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Carmack sues "bad faith" Zenimax for $22.5m

"apparently lacking in remorse"

No-one's coming out clean from the ongoing mud brawl between Bethesda owners Zenimax and Facebook subsidiary Oculus. After a court case in which the former alleged that the latter swiped trade secrets from them in order to create the Oculus Rift, Oculus ended up being told to fork out $500m for NDA breach. There's also been an attempt to get the Rift pulled from sale, but in the meantime, a new challenger appears.

Former id Software ultro-brain and current Oculus mega-mind John Carmack, whose move between the two firms was at the centre of the case, is suing Zenimax for $22.5 million, citing "breach of its contractual obligations" resulting from its purchase of id. He alleges that they've not paid him because of "sour grapes" over the other case, while in response, Zenimax deem Carmack "lacking in remorse" and "faithless." Gentlemen, please!

JC's big bill relates to the sale of id Software, the first-person shooter studio he co-founded, to Zenimax back in 2009, for $150m. That figure was split between id's shareholders, the major one of which was Carmack himself, and while he's had tens of millions already, he argues he's still due $22,559,047.77 of it. The nitty-gritty of all this involves a split between cash and Zenimax shares, but the long and short is that, he both wants that cash and claims that Zenimax is obligated to buy back the $22.5m in Zenimax shares he was already given as part of the id buy-out.

Claim his lawyers, "Now that the final installment of that bill is coming due, ZeniMax is simply refusing to pay. But sour grapes is not an affirmative defense to breach of contract."

The sour grapes in question do, of course, relate to the Oculus court case. Though Oculus was found liable to some extent there, Carmack himself was not, despite various allegations that he illegally passed trade secrets to the Oculus lot and eyebrow-waggling claims that he was Googling about how to wipe hard drives shortly before he left Zenimax.

Nonetheless, in response to the case, Zenimax told The Dallas Morning News that "apparently lacking in remorse, and disregarding the evidence of his many faithless acts and violations of law, Mr. Carmack has decided to try again," the statement said. They call the case "completely without merit", though as yet do not appear to have given a reason for why they've not paid.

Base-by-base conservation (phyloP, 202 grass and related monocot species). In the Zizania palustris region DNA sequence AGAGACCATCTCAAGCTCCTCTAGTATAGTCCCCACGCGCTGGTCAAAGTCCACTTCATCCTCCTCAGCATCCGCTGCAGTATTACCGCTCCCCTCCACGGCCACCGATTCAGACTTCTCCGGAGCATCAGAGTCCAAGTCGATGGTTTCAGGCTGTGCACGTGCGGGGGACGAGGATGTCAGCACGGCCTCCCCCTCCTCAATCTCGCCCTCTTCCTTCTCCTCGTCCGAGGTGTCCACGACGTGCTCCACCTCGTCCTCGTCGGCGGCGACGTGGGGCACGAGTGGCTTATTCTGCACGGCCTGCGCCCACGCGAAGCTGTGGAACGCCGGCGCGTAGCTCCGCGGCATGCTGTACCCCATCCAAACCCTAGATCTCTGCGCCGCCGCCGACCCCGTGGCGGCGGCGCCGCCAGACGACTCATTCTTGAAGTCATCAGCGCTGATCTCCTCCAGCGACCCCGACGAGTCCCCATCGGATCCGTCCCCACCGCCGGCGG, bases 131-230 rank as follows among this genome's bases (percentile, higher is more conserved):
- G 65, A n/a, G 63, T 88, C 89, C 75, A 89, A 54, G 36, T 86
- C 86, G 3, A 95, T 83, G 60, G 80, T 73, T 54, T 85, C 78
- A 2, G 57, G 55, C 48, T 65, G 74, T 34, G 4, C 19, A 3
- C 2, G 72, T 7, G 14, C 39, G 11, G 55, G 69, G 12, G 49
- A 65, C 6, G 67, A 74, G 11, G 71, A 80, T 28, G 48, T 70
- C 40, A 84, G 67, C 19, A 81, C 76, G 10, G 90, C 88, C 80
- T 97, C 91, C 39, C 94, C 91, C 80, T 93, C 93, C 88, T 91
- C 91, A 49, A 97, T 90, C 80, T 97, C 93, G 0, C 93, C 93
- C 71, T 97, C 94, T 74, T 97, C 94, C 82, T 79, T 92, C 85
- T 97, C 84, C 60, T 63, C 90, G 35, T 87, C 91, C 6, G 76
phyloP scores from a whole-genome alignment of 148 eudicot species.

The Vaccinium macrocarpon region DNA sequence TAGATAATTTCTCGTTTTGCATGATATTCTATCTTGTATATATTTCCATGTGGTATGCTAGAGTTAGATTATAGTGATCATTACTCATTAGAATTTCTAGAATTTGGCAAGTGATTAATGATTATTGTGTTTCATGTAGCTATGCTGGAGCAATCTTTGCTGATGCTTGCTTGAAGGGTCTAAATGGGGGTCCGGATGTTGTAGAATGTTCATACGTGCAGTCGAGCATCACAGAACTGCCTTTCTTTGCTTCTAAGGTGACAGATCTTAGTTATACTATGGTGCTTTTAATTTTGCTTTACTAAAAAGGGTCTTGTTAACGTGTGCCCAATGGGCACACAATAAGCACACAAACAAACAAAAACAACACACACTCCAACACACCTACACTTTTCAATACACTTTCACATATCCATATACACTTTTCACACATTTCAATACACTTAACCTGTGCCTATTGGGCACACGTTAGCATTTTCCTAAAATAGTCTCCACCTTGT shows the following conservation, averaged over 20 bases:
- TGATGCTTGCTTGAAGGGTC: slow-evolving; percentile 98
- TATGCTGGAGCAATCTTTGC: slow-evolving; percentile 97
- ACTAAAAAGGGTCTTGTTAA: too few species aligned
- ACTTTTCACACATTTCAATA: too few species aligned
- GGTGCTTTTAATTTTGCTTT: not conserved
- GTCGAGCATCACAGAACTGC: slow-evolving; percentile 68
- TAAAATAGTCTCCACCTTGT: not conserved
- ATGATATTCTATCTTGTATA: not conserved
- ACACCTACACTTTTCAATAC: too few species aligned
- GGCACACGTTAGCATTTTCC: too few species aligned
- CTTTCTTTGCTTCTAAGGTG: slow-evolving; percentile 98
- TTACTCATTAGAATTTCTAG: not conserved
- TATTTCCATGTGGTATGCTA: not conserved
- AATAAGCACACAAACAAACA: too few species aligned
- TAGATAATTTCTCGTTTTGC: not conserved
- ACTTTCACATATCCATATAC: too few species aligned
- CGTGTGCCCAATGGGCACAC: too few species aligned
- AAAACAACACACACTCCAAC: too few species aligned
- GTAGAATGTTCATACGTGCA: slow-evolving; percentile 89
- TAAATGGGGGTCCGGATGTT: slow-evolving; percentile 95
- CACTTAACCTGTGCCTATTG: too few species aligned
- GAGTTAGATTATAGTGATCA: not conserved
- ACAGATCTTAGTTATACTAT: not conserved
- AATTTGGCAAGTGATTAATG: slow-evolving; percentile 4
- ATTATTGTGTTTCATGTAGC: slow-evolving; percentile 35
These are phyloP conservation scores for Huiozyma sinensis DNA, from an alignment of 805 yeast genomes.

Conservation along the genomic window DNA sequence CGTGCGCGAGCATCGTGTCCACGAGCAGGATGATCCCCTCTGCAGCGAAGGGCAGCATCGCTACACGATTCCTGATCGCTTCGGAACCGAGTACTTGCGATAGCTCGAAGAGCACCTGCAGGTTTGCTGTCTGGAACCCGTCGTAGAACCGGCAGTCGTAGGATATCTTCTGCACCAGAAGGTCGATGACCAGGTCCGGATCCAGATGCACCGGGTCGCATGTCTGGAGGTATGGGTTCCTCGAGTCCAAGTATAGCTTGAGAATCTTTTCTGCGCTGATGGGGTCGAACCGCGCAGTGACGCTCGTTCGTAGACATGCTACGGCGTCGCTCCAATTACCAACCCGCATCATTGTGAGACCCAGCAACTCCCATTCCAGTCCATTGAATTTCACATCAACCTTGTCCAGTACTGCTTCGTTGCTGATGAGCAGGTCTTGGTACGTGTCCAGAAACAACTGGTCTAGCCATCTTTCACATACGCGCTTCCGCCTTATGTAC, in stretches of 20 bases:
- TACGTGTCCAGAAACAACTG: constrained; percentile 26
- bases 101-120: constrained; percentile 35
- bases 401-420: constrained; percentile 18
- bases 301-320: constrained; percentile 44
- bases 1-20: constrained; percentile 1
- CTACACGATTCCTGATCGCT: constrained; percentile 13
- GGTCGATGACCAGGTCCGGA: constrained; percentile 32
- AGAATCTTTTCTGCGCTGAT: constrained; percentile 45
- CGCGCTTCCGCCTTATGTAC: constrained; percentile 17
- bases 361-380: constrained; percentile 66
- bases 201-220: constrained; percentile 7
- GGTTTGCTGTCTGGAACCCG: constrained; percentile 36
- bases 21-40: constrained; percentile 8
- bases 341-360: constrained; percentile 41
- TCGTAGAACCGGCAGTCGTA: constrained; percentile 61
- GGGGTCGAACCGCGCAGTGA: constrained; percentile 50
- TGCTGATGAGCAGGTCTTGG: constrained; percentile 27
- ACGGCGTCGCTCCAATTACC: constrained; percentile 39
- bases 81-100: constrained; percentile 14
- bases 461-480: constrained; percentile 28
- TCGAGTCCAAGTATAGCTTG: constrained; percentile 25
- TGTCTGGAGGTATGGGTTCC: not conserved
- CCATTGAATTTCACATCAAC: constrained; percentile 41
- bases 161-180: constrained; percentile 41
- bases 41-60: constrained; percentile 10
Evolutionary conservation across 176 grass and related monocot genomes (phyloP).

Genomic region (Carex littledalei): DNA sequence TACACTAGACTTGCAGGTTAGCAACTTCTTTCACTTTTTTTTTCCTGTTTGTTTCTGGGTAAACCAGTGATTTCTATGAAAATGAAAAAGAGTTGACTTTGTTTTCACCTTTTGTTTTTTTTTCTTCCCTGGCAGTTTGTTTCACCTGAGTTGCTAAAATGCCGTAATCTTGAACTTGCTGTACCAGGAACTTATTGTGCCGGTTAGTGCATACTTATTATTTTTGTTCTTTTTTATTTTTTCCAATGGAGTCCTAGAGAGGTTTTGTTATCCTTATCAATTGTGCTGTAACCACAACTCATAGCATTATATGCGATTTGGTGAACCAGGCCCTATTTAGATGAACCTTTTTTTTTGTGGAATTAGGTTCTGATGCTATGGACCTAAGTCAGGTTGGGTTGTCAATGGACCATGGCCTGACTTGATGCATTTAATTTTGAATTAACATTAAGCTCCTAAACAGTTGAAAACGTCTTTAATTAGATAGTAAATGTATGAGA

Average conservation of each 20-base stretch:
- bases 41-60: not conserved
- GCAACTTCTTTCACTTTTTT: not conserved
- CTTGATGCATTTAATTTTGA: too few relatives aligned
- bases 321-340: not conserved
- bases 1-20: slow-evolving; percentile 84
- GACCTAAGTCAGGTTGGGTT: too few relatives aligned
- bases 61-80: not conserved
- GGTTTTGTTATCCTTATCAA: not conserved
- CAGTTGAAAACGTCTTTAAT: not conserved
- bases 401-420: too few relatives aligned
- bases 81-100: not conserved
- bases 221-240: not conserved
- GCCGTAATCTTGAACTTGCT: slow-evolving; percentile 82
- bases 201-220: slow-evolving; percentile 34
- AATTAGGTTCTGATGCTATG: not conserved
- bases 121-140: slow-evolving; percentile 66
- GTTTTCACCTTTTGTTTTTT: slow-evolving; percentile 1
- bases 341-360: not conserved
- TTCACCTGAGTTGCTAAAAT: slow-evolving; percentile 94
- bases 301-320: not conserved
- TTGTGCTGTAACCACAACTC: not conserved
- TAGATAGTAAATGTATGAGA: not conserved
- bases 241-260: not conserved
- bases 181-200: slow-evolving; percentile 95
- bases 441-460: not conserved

On that point, Carmack's lawsuit claims that "ZeniMax's invocation of the same alleged acts that it just went to trial on is an exercise in bad faith and distraction, not a legitimate basis to avoid paying the money it owes from its purchase of id Software." Whoof.

An added wrinkle here is that ZeniMax may not have officially refused to pay up yet. The lawsuit includes statements such as "the highly likely event of ZeniMax’s upcoming refusal to honor the put option" and "seemingly inevitable refusal to honor its obligation to pay the remainder of the purchase price."

As I say, the case also concerns Carmack's allegation that Zenimax are obliged to buy back all his existing shares in them at $45 a pop by this June, and I wonder if this whole thing is really about ensuring he gets that price - he also wants the 'unpaid' $22.5m to also be given in shares, which Zenimax then have to buy back by June. I suspect that an even vaster sum hinges on that conversion. He demanded these shares last month, and Zenimax have apparently declined to do that, which has lead to this case.

All will come out in the wash once this goes to court, I have no doubt. Meanwhile, you can read the full lawsuit here.

About the Author

Alec Meer avatar

Alec Meer

Contributor

Ancient co-founder of RPS. Long gone. Now mostly writes for rather than about videogames.

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